The government will release its third and final estimate of GDP, the broadest measure of US economic activity, likely to show real gross domestic product growing at an annual rate of 2.9 percent in the third quarter of 2022. unchanged from previous estimates. The Conference Board’s Consumer Confidence Index, which tracks US consumer attitudes, spending plans and expectations for inflation, stock prices and interest rates, will also be released.
On the corporate side, earnings from FedEx and Nike will be key gauges of consumer spending during the all-important holiday shopping season, while Micron’s results will provide the latest look at the chip industry.
Monday. NAHB Housing Market IndexDecember (expected 34, last month 33)
Tuesday. Housing construction beginsNovember (1,400 million expected, 1,425 in the previous month); Building permitsNovember (expected 1.480 million, last month – 1.526 million, revised down to 1.512 million); Housing construction beginsfor the month, November (expected -1.8%, during the previous month -4.2%); Building permitsmonthly, November (expected -2.1%, last month -2.4%)
Wednesday. MBA mortgage applicationsWeek ended December 16 (-3.2% over previous week); Current account balance, 3rd quarter (-223.5 billion dollars expected, -251.1 billion dollars in the previous month); Existing homes for saleNovember (expected 4.20 million, during the previous month – 4.43 million); Existing homes for salefor the month, November (expected -5.2%, during the previous month -5.9%); Conference Board Consumer ConfidenceDecember (expected 101.0, last month 100.2); Current status of the Conference BoardNovember (137.4 during the previous month); Conference Board ExpectationsNovember (75.4 in the previous month)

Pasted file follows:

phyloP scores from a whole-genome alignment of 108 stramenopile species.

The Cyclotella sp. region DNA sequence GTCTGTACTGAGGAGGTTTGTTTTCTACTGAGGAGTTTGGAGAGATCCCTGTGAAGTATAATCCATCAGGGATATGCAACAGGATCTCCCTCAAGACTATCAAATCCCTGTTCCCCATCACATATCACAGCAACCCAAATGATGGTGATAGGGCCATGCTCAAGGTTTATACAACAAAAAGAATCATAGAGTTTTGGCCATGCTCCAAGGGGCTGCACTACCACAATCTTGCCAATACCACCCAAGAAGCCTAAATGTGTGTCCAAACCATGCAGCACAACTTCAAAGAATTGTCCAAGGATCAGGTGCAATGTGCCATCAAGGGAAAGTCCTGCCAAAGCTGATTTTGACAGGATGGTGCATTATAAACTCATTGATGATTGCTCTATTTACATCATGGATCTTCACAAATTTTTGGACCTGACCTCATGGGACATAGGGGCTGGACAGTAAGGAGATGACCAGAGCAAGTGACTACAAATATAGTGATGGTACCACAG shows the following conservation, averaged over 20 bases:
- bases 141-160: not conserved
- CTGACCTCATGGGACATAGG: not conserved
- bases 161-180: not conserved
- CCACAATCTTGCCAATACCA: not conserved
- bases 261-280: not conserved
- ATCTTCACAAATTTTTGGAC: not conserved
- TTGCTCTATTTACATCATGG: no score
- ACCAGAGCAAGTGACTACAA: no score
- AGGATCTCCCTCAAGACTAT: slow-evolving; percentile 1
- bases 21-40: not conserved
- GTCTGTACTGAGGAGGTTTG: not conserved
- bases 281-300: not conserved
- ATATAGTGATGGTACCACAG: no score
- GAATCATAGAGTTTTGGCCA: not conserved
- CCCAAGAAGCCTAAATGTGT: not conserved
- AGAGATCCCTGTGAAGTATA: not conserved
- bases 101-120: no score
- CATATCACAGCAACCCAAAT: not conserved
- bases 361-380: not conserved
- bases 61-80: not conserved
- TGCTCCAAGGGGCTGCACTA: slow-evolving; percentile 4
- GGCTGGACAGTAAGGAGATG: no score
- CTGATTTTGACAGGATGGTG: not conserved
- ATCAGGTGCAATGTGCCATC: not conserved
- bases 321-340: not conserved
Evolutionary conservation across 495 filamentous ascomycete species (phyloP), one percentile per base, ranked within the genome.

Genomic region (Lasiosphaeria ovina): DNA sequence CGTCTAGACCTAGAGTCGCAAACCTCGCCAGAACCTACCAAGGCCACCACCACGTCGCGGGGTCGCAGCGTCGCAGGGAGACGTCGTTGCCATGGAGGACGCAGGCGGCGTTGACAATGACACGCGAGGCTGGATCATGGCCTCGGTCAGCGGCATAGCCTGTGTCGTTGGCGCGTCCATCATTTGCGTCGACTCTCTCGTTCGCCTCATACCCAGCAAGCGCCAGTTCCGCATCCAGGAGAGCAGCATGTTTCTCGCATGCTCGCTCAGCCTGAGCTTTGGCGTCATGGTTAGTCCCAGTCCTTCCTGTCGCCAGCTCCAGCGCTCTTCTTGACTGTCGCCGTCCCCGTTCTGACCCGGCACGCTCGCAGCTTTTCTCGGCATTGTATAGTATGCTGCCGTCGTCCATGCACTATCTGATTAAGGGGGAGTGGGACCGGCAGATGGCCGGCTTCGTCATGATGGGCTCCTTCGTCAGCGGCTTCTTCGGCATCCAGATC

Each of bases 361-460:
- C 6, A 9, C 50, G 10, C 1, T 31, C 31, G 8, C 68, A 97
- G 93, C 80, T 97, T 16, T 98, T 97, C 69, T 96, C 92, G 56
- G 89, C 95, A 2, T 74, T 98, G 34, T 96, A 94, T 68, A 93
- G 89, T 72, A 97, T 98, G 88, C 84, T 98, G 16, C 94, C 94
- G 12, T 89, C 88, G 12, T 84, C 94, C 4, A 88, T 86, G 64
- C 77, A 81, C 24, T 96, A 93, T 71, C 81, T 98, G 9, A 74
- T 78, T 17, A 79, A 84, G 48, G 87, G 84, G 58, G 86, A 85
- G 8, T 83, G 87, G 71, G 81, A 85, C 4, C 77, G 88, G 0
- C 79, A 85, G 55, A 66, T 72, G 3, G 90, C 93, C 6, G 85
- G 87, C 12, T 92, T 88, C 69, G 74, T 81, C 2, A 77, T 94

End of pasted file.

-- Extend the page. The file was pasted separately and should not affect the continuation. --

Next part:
Thursday. Chicago Fed National Activity IndexNovember (-0.05 over the previous month); GDP per yearquarter-on-quarter, third-quarter estimate (2.9% expected, 2.9% previously); Personal consumptionquarter-on-quarter, third quarter estimate (expected 1.7%, previously 1.7%); GDP price indexquarter-on-quarter, third quarter estimate (4.3% expected, 4.3% previously); Core PCEquarter-on-quarter, third quarter estimate (4.6% expected, 4.6% previously); Initial unemployment claimsWeek ended Dec. 17 (222,000 expected, 211,000 last week); Continuous requirementsWeek ended December 10 (expected 1.685, last week 1.671 million); Leading indexNovember (-0.5% expected, -0.8% during the previous month); Kansas City Manufacturing IndexOctober (-2 expected, 1 in previous week)
Friday: Personal incomemonthly, November (0.3% expected, 0.7% last month); Personal expensesfor November (0.2% expected, 0.8% last month); Actual personal expensesmonth-on-month, November (0.0% expected, 0.5% last month); PCE deflatorfor November (0.1% expected, 0.3% last month); PCE deflatorfor the year, November (5.5% expected, 6.0% last month); PCE main deflatorcompared to November (0.2% expected, 0.2% last month); PCE main deflatorfor the year, November (4.7% expected, 5.0% last month); Durable goods ordersNovember preliminary (-1.0% expected, 1.1% last month); Duration excluding transportNovember preliminary (0.0% expected, 0.5% last month); Orders for non-defense capital goods, excluding aircraftNovember preliminary (0.2% expected, 0.6% last month); Shipments of non-defense capital goods other than aircraftNovember preliminary (-0.2% expected, 1.5% in the previous month); University of Michigan Consumer SentimentsDecember final (59.1 expected, 59.1 ahead); New house for saleNovember (600,000 expected, 632,000 last month); New house for salemonthly, November (-5.1% expected, 7.5% last month)
Monday. Heico (HEI), Steelcase (SCS)
Tuesday. Nike (NKE), General Mills (GIS), FedEx (FDX), FactSet (FDS), CalAmp Corp. (CAMP), Blackberry (BB), FuelCell Energy (FCEL), Neogen (NEOG), Worthington Industries (WOR)
Wednesday. Micron Technology (MU), Cintas (CTAS), MillerKnoll (MLKN), Rite Aid (RAD), Toro (TTC), Carnival Cruises (CCL)
Thursday. CarMax (KMX), Apogee Enterprises (APOG), Paychex (PAYX)
Friday: No outstanding reports are scheduled for publication.
Alexandra Semenova is a Yahoo Finance reporter. Follow him on Twitter @alexandraandnyc